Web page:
In every possible way, Koko mesmerizes all five senses. If Erick Mertz Author had an unofficial soundtrack for this dreary final winter chapter it may be this album.
What I like about Koko is how many distinct places the sixteen tracks (which are relatively short for ambient) travel in a short amount of time. Some evoke images of nature. Others feel cold and technological. The sound travels from space station to rain forest in the flutter of a heartbeat.
I can get lost in this album. The tracks bleed in and out like rain streaking down a water color painting. Over the year that I’ve had Jobanshi as regular background music for writing, I’ve never had the same experience twice. Jobanshi has crafted something like a recurring dream. Each listen may be relatively similar to the last, but it reveals something different at the same time.
Bedlam Tapes is among the best sources of music for writing on the internet. No surprise this album is featured on Bandcamp in their massive trove of music. The album is labeled electronic and experimental, which makes sense, but there are also some nonsense terms like “ghost tech” and “field recordings”.
Whatever the genre, Koko builds into a trance like state, the perfect waking dream for your writing time. You can download the albumby Jobanshi here on Bandcamp.
Want to know maybe the best part? It’s free.
Are you a supernatural fiction author with a favorite album to listen to while writing? Have you had an opportunity to listen to Koko by Jobanshi?
Leave a comment below or suggest a writing album & I’ll cover it in my next “Music For Writers” column.
Meanwhile, check out my book page for the latest Oregon supernatural mystery Erick Mertz Author is working on.
Usually by mid-December my email and social media feeds are filled up with a lot of “Best of 2018” lists. Not wanting to leave my readers out, I thought I would offer another one.
If you are a writer like me though this list may actually be of some use to you. I have taken a moment to compile a list of my favorite albums to write by of 2018. Anyone who has read my blog before knows I write supernatural mystery, so naturally, I like my musical accompaniment dark and minimal.
Just as a caveat… these are not necessarily the best new albums of 2018. Only a few were released this year (one comes out January 2019). These are my favorite personal discoveries in minimal ambient, dark ambient and classical of 2018.
Enough with the handwringing… here it the list.
A-Sun Amissa, Ceremony In The Stillness
Far and away, I listened to this album more than any other in 2018. I still use Apple iTunes for music on my laptop, so I come away with a pretty accurate read on how influential an album was on my creative process. I’m a bit embarrassed to say I’ve listened to it over a hundred times, which probably represents like half of my writing days.
One reason this four track album has been so deeply influential on me is that A-Sun Amissa achieves a gloomy mood through an effortlessly minimal blend of key boards and guitars. There are a few stirring peaks on the track list and there are also a few moments where the sound simply leaves you alone. On Ceremony In The Stillness there is depth and woe and a few times glimmers of the surface. Best writing album of the year.
Even now, I can feel the swirling, seasick atmospheres on this record. They’ve settled down in the very depths of my coffee filled belly.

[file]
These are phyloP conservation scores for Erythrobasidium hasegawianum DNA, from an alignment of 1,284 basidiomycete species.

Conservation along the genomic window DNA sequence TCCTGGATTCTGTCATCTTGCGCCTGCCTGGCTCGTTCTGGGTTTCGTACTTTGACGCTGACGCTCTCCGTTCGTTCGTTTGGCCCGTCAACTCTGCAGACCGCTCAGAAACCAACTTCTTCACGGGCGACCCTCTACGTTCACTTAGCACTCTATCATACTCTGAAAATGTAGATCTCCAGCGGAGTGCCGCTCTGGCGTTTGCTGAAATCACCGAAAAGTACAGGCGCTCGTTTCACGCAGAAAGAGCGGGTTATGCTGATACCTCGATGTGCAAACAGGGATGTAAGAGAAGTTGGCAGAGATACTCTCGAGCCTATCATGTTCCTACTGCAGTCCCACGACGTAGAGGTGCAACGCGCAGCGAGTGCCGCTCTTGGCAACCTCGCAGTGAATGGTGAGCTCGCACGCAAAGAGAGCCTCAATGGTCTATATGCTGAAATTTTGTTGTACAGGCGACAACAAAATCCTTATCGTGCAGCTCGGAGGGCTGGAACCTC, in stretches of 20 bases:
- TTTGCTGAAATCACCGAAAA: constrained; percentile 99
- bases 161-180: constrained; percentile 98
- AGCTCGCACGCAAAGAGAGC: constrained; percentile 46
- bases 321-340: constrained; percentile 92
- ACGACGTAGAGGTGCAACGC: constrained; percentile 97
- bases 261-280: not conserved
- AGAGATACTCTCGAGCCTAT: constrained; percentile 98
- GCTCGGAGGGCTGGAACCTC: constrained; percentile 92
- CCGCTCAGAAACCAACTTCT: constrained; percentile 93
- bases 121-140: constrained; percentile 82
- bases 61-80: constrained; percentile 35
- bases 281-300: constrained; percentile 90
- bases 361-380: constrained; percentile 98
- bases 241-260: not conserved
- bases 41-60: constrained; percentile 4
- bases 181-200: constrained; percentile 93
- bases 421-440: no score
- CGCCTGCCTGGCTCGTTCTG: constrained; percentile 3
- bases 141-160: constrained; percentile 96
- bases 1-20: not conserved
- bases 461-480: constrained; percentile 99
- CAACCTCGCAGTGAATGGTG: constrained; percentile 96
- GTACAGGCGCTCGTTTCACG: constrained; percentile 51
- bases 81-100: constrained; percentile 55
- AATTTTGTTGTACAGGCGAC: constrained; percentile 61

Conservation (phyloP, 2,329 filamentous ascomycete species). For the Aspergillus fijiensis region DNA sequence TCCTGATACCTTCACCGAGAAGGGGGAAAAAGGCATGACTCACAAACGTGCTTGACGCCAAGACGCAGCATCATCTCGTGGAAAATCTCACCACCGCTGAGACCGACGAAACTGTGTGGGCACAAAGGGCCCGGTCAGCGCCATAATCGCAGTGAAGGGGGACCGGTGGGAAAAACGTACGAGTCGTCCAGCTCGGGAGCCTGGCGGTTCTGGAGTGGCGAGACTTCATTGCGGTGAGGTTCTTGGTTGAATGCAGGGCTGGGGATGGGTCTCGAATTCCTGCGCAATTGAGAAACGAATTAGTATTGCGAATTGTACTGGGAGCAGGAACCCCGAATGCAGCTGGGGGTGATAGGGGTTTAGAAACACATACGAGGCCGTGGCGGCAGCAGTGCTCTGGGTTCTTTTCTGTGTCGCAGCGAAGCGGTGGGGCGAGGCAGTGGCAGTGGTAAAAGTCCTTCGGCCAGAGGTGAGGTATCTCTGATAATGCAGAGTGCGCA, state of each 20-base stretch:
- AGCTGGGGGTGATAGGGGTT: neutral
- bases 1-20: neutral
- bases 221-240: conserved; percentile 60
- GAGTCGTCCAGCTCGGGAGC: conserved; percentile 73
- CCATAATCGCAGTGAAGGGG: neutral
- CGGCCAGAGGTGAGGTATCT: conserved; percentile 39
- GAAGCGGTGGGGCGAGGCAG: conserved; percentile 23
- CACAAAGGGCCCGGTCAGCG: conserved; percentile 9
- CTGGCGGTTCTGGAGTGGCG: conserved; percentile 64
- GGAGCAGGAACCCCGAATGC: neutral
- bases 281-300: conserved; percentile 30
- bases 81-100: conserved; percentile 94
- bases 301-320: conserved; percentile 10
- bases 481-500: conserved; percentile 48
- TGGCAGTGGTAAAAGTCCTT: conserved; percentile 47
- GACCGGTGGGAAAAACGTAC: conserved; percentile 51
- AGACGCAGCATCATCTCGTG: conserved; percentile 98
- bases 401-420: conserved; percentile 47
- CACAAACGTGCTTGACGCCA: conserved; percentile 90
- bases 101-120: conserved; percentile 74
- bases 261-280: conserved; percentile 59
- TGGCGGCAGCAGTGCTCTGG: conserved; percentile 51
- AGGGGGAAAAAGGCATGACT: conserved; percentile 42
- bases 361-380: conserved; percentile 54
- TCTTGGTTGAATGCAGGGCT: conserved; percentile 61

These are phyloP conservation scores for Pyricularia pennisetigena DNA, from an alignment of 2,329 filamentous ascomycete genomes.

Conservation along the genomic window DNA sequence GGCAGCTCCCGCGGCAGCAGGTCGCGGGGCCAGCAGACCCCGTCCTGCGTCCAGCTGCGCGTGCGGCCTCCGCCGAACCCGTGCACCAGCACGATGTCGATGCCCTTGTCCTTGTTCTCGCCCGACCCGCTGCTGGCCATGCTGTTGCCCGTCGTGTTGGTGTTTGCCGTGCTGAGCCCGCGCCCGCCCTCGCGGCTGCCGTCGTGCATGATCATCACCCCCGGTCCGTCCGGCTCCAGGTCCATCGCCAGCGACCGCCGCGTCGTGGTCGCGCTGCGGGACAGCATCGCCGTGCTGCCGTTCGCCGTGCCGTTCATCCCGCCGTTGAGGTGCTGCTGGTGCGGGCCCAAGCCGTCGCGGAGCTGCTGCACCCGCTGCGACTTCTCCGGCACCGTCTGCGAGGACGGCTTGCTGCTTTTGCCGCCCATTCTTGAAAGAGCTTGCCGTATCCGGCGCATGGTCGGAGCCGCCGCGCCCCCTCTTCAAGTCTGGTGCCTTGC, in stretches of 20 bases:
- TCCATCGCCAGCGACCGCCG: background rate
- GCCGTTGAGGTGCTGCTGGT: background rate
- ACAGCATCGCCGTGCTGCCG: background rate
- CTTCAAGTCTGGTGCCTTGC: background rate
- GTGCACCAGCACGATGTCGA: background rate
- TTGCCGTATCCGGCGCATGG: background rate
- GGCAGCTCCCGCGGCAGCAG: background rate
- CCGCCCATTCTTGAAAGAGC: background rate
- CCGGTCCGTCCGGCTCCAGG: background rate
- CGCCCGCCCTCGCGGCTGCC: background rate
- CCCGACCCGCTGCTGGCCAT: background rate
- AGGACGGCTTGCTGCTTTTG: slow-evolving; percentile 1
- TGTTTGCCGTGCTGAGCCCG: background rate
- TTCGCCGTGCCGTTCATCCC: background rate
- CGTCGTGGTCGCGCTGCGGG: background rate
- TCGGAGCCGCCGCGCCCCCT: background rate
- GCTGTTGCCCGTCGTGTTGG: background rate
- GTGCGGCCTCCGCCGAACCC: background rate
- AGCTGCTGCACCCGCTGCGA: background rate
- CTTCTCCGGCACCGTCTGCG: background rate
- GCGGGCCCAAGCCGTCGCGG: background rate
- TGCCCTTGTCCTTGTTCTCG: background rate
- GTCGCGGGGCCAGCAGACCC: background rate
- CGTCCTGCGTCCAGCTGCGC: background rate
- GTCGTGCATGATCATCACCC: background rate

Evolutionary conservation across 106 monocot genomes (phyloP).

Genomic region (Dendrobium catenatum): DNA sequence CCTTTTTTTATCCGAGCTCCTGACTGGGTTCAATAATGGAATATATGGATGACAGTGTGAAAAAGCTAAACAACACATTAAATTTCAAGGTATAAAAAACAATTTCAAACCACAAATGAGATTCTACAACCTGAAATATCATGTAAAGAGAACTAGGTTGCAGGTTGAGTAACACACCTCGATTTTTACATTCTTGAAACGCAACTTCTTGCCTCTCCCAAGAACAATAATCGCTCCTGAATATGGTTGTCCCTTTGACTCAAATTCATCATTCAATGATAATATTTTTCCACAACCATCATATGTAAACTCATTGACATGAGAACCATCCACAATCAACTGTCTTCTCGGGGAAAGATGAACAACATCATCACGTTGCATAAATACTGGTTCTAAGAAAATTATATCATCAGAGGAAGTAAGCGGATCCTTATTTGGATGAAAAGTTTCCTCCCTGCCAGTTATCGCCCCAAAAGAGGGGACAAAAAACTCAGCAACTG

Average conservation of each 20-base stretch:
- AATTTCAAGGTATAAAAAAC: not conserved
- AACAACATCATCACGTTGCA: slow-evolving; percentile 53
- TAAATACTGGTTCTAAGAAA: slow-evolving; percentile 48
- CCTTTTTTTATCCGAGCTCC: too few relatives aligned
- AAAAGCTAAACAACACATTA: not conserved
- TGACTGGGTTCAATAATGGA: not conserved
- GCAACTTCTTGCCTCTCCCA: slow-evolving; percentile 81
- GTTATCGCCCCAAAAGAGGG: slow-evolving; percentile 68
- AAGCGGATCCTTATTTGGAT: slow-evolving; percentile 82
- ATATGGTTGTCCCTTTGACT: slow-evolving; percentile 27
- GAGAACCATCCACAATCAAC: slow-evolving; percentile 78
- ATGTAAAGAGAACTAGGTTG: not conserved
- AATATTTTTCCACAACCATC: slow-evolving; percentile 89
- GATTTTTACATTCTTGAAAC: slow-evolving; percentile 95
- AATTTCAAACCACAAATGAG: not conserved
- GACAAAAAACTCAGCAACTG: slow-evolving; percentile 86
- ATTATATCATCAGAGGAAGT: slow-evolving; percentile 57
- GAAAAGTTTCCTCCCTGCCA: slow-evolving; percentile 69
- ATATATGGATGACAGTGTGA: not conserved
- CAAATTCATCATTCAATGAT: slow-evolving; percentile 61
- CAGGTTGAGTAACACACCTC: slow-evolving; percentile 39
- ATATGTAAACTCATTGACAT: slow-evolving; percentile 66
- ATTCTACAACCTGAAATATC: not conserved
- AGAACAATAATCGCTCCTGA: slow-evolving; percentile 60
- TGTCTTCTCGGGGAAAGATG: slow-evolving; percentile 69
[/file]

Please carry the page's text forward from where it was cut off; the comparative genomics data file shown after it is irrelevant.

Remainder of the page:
I’ve struggled to capture the feeling here, but I’ll do my best. This recording feels as though it was culled from a box of warped records discovered at the bottom of a lilac colored cosmic ocean.
Yeah, Digital Paradise comes together in bizarre ways. It is definitely an album for crafting other worlds. This is the kind of suggestive album that a writer can put on as a vehicle to get lost in their creative process.
Post-metal may seem like an odd fit as an accompaniment for writing, but hear me out. There were precious few heavy music releases of 2018 that were this murky and triumphantly emotional while grinding as hard as it did. Leave it to the Norwegians, am I right? The guys from Spurv crafted a record in Myra that is satisfying on one hand as a heavy metal release and on the other as a work of damp atmosphere.
Usually, I break up my writing music into two camps. There is music I use for writing and there is music I use for thinking about writing (which in my process is two separate times). This album falls comfortably into the latter. I wouldn’t drill down into the line with this on, but the doom laden atmosphere on this is a wonderful porthole for exploring the hell you want to put your characters through.
For my next favorite record we head to Deutschland for the dark mastery of Black To Comm. Anyone familiar with the music site Bandcamp will attest to the fathomless depth of content contained on the site. It’s also worth noting how many artists with massive backlists are out there churning out outstanding albums.
Black To Comm is one of the many projects of audio artist Marc Richter. This album is an experimental blend of horror inspired electroaccoustic and psychedelic tinged electronics in a funhouse atmosphere. The tracks on this album really get under your skin and push the creative needle. There is also a subtle element of magic on Seven Horses that I’m at loss to put a finger on, even more than thirty listens in.
As noted above, Bandcamp houses an endless supply of fantastic music. Monplaisir’s album Loops was an exciting early year discovery that managed to hold up through the last turn of the calendar to 2019.
Call it “vaporwave” or call it “ambient” either way the results from repeated listens of this album are out and out dreamy. As a writing companion album, Loops gives you freedom to tune everything else in your surroundings out. Got a kid? Not anymore.